April 1968

British photojournalist Don McCullin arrives in Biafra; one of his most famous photographs of Biafra, entitled “Albino boy” was taken the following year, in 1969

McCullin was a British photojournalist known for his work in Congo, Cyprus, Vietnam, and Israel. (After the Nigeria-Biafra war, he would work in Northern Ireland, Cambodia, Beirut, Bangladesh, and Iraq, among other conflict zones.) He first traveled to Biafra early on in the war, where he was embedded with Biafran units. At the time, McCullin was working for the Sunday Times, which he described as being “pro-Biafra” even though the weekday paper was in favor of one Nigeria. However, over the course of his many trips to Biafra, McCullin came to doubt the viability of the Biafran cause.

McCullin describes his famous photo as “one of the most obscene photographs I’ve ever taken.” He found himself at a Catholic mission in Umuiaghu after getting malaria and also suffering from stress and trauma after a particularly horrific battle. It was at the mission that McCullin first came into contact with the depth of starvation in the population. He contextualizes the photograph by noting that “to be a starving Biafran orphan was to be in a most pitiable situation, but to be a starving albino Biafran was to be in a position beyond description.”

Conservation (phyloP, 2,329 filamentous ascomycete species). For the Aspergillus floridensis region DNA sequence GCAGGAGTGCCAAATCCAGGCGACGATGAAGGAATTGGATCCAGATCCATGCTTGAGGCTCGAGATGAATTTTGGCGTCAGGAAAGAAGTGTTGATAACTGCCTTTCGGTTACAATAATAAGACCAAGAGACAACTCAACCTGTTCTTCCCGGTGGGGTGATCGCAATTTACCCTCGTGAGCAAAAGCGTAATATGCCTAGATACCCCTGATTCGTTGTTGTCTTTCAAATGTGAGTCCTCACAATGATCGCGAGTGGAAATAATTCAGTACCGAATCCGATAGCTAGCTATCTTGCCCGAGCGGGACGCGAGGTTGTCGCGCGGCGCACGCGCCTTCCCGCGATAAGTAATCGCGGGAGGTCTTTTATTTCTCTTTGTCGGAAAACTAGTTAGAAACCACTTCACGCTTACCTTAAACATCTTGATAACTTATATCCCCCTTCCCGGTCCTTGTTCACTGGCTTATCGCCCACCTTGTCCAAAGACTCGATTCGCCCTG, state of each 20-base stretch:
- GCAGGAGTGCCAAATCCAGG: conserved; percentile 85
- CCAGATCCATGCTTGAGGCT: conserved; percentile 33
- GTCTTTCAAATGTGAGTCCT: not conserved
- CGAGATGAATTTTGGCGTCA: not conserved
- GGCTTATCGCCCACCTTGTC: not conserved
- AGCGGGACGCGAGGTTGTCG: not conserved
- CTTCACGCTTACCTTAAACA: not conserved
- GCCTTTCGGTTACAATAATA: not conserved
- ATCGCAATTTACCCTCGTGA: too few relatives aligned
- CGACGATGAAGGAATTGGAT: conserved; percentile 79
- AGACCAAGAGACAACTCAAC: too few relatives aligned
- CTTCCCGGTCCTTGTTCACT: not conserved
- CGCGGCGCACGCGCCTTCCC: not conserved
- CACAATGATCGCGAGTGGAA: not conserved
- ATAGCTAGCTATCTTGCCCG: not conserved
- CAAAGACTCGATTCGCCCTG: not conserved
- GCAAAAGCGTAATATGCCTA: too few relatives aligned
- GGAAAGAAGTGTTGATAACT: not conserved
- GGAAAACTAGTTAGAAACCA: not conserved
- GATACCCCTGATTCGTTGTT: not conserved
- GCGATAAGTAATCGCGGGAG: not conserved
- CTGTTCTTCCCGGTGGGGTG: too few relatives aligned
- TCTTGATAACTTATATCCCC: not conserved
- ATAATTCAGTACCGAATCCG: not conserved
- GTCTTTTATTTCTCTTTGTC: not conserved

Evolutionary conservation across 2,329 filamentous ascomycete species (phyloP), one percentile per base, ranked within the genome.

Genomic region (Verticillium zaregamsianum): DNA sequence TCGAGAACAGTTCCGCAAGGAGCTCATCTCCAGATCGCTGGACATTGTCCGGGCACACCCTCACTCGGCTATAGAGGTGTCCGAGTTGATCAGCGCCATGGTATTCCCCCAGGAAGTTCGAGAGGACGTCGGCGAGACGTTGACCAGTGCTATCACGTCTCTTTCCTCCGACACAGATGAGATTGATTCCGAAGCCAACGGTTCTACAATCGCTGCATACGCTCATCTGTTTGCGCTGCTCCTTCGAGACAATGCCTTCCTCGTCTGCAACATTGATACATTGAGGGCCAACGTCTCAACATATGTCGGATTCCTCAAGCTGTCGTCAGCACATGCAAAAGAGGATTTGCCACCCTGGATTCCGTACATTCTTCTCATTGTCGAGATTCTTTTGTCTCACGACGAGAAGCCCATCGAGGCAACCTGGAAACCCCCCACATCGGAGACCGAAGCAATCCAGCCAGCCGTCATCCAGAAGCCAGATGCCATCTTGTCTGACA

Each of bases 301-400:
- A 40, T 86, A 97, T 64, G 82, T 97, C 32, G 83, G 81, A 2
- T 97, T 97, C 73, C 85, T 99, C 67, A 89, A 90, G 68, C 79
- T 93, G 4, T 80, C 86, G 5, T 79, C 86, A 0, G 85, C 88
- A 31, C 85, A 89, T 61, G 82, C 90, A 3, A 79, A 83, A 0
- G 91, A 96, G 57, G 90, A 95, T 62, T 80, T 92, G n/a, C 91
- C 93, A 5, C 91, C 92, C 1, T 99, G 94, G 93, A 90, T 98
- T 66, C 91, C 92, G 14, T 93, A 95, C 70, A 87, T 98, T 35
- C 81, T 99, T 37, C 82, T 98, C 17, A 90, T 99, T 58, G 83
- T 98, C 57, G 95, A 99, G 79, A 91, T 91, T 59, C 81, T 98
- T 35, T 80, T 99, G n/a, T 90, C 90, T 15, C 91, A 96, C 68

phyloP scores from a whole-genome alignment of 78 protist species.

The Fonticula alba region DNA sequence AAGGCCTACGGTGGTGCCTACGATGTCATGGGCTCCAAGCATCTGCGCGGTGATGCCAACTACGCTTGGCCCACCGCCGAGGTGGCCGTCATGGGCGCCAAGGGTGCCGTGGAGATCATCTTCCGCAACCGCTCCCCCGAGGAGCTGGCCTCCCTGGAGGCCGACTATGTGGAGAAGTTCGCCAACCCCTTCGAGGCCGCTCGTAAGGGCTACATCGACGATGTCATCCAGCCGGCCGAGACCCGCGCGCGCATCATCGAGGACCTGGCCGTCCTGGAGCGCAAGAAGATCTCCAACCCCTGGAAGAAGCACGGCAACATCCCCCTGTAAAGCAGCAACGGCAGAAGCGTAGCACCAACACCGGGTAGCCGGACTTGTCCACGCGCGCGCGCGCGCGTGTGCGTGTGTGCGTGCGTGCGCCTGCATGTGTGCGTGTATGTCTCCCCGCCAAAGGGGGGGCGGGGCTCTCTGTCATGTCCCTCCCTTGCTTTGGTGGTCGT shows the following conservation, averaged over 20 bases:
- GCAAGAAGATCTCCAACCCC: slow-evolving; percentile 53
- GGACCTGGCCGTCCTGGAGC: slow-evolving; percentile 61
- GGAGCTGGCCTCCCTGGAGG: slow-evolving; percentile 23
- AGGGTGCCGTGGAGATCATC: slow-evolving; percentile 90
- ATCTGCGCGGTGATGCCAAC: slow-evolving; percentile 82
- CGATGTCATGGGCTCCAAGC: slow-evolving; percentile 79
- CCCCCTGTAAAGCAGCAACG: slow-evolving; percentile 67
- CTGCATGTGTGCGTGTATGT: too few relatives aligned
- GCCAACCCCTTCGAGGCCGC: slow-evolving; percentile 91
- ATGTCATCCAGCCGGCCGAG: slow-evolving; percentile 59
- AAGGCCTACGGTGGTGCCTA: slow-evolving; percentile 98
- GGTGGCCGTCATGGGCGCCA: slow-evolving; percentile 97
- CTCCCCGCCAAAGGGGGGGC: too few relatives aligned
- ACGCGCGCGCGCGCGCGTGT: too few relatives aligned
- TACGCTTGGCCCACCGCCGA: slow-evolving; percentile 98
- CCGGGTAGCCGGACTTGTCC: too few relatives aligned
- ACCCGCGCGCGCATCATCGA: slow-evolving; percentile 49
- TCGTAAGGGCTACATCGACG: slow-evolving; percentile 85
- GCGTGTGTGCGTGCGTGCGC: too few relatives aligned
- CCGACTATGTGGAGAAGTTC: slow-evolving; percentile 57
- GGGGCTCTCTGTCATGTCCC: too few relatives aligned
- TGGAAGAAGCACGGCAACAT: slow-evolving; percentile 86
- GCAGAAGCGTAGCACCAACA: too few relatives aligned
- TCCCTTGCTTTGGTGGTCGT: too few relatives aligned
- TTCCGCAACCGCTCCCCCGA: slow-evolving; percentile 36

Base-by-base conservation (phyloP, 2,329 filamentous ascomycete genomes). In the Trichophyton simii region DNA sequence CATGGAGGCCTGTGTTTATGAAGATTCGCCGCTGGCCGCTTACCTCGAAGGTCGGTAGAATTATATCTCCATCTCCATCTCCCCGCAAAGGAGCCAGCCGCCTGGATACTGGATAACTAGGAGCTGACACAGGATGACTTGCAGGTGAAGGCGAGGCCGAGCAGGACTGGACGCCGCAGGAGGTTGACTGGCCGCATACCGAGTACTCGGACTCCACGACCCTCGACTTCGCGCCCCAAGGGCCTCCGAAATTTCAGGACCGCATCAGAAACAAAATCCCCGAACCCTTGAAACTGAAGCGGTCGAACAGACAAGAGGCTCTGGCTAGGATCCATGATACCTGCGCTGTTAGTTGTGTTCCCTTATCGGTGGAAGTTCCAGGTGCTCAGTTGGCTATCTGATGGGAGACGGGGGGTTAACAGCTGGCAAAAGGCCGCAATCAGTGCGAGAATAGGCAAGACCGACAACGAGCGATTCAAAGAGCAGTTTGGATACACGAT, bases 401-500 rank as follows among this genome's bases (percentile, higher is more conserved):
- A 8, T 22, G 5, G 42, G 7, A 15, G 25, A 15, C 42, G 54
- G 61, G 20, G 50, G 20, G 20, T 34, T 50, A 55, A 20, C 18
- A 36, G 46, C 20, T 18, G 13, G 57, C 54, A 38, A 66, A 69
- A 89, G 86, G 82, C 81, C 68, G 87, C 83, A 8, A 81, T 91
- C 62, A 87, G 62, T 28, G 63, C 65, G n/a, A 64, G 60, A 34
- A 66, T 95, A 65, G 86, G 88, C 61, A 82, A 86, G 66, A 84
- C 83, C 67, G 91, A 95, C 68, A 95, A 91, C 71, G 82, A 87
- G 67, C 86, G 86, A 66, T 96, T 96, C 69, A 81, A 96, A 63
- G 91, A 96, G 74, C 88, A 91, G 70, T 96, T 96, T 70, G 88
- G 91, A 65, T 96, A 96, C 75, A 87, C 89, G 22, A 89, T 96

See Also:

Campbell, David. “Cultural governance and pictorial resistance: reflections on the imaging of war.” Review of International Studies 29 (2003): 57-73.

“From Beirut to Biafra: Don McCullin’s War Photographs Go on Show.” Guardian. Feb. 8, 2010.

Kamber, Michael. “Don McCullin at War.” New York Times, Nov. 6, 2015.

Krznaric, Roman. “Do We Suffer Compassion Fatigue?” RomanKrznaric.com. Oct 10, 2010.

McCullin, Don. Unreasonable Behavior. London: Random House, 2015 (new ed.)

Owen, Jonathan. “One the Edge of Reason: The Torment of Don McCullin.” Guardian, Dec. 30, 2012.

“How a Photo of a Starving Albino Child in Africa Sparked Change.” Time. 2016.